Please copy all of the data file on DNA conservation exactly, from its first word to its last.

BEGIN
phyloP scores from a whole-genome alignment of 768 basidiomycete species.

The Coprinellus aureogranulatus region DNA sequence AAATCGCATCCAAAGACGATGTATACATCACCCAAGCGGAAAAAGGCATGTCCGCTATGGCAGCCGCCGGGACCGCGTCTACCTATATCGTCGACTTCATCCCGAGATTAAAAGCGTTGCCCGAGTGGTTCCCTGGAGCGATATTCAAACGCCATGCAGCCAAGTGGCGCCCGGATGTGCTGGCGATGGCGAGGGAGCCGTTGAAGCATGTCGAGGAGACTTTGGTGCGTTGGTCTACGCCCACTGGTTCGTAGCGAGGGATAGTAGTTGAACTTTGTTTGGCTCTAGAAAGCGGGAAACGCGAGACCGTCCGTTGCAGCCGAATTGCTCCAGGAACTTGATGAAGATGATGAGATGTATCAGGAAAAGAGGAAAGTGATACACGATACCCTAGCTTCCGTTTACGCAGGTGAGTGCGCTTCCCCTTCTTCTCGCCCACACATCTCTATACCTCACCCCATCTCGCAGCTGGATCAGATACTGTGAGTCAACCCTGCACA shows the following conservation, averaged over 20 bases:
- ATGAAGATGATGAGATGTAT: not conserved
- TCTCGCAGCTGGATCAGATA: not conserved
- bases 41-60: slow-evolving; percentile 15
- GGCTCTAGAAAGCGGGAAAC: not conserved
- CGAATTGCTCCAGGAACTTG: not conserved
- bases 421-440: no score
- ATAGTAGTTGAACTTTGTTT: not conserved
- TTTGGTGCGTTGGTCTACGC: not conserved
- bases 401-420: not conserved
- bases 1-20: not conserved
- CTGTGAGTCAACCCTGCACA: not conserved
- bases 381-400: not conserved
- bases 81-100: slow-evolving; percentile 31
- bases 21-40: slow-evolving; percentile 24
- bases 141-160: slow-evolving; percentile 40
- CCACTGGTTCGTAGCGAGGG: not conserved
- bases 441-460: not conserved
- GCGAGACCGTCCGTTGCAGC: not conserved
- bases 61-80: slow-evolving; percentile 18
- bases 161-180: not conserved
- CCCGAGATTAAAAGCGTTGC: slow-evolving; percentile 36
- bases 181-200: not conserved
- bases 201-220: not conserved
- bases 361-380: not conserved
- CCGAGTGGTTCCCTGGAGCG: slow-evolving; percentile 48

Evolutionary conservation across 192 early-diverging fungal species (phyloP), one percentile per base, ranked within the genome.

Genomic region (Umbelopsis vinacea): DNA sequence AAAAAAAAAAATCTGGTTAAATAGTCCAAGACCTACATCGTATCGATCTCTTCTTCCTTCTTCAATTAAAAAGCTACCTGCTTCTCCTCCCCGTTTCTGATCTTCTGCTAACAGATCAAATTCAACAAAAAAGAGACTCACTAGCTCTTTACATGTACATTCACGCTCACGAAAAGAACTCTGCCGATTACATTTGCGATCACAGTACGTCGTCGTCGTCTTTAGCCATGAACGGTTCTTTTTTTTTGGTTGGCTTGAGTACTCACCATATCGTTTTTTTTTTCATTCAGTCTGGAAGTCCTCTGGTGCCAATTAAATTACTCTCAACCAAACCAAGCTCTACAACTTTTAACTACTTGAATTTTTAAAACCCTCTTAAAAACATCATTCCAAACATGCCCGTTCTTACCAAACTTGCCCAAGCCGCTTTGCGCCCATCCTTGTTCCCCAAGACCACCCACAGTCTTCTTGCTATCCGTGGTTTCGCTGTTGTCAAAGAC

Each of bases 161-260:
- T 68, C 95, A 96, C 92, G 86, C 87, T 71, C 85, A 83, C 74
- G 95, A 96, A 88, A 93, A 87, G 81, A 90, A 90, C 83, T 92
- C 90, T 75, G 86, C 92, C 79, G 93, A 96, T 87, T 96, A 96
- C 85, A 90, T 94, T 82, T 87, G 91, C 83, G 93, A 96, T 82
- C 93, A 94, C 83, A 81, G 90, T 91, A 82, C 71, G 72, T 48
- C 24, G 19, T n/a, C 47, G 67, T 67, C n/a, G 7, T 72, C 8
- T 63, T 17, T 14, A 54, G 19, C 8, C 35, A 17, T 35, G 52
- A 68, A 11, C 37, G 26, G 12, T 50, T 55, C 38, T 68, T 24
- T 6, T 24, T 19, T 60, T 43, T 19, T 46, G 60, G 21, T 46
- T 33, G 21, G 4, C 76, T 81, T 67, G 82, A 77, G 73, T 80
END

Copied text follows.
phyloP scores from a whole-genome alignment of 768 basidiomycete species.

The Coprinellus aureogranulatus region DNA sequence AAATCGCATCCAAAGACGATGTATACATCACCCAAGCGGAAAAAGGCATGTCCGCTATGGCAGCCGCCGGGACCGCGTCTACCTATATCGTCGACTTCATCCCGAGATTAAAAGCGTTGCCCGAGTGGTTCCCTGGAGCGATATTCAAACGCCATGCAGCCAAGTGGCGCCCGGATGTGCTGGCGATGGCGAGGGAGCCGTTGAAGCATGTCGAGGAGACTTTGGTGCGTTGGTCTACGCCCACTGGTTCGTAGCGAGGGATAGTAGTTGAACTTTGTTTGGCTCTAGAAAGCGGGAAACGCGAGACCGTCCGTTGCAGCCGAATTGCTCCAGGAACTTGATGAAGATGATGAGATGTATCAGGAAAAGAGGAAAGTGATACACGATACCCTAGCTTCCGTTTACGCAGGTGAGTGCGCTTCCCCTTCTTCTCGCCCACACATCTCTATACCTCACCCCATCTCGCAGCTGGATCAGATACTGTGAGTCAACCCTGCACA shows the following conservation, averaged over 20 bases:
- ATGAAGATGATGAGATGTAT: not conserved
- TCTCGCAGCTGGATCAGATA: not conserved
- bases 41-60: slow-evolving; percentile 15
- GGCTCTAGAAAGCGGGAAAC: not conserved
- CGAATTGCTCCAGGAACTTG: not conserved
- bases 421-440: no score
- ATAGTAGTTGAACTTTGTTT: not conserved
- TTTGGTGCGTTGGTCTACGC: not conserved
- bases 401-420: not conserved
- bases 1-20: not conserved
- CTGTGAGTCAACCCTGCACA: not conserved
- bases 381-400: not conserved
- bases 81-100: slow-evolving; percentile 31
- bases 21-40: slow-evolving; percentile 24
- bases 141-160: slow-evolving; percentile 40
- CCACTGGTTCGTAGCGAGGG: not conserved
- bases 441-460: not conserved
- GCGAGACCGTCCGTTGCAGC: not conserved
- bases 61-80: slow-evolving; percentile 18
- bases 161-180: not conserved
- CCCGAGATTAAAAGCGTTGC: slow-evolving; percentile 36
- bases 181-200: not conserved
- bases 201-220: not conserved
- bases 361-380: not conserved
- CCGAGTGGTTCCCTGGAGCG: slow-evolving; percentile 48

Evolutionary conservation across 192 early-diverging fungal species (phyloP), one percentile per base, ranked within the genome.

Genomic region (Umbelopsis vinacea): DNA sequence AAAAAAAAAAATCTGGTTAAATAGTCCAAGACCTACATCGTATCGATCTCTTCTTCCTTCTTCAATTAAAAAGCTACCTGCTTCTCCTCCCCGTTTCTGATCTTCTGCTAACAGATCAAATTCAACAAAAAAGAGACTCACTAGCTCTTTACATGTACATTCACGCTCACGAAAAGAACTCTGCCGATTACATTTGCGATCACAGTACGTCGTCGTCGTCTTTAGCCATGAACGGTTCTTTTTTTTTGGTTGGCTTGAGTACTCACCATATCGTTTTTTTTTTCATTCAGTCTGGAAGTCCTCTGGTGCCAATTAAATTACTCTCAACCAAACCAAGCTCTACAACTTTTAACTACTTGAATTTTTAAAACCCTCTTAAAAACATCATTCCAAACATGCCCGTTCTTACCAAACTTGCCCAAGCCGCTTTGCGCCCATCCTTGTTCCCCAAGACCACCCACAGTCTTCTTGCTATCCGTGGTTTCGCTGTTGTCAAAGAC

Each of bases 161-260:
- T 68, C 95, A 96, C 92, G 86, C 87, T 71, C 85, A 83, C 74
- G 95, A 96, A 88, A 93, A 87, G 81, A 90, A 90, C 83, T 92
- C 90, T 75, G 86, C 92, C 79, G 93, A 96, T 87, T 96, A 96
- C 85, A 90, T 94, T 82, T 87, G 91, C 83, G 93, A 96, T 82
- C 93, A 94, C 83, A 81, G 90, T 91, A 82, C 71, G 72, T 48
- C 24, G 19, T n/a, C 47, G 67, T 67, C n/a, G 7, T 72, C 8
- T 63, T 17, T 14, A 54, G 19, C 8, C 35, A 17, T 35, G 52
- A 68, A 11, C 37, G 26, G 12, T 50, T 55, C 38, T 68, T 24
- T 6, T 24, T 19, T 60, T 43, T 19, T 46, G 60, G 21, T 46
- T 33, G 21, G 4, C 76, T 81, T 67, G 82, A 77, G 73, T 80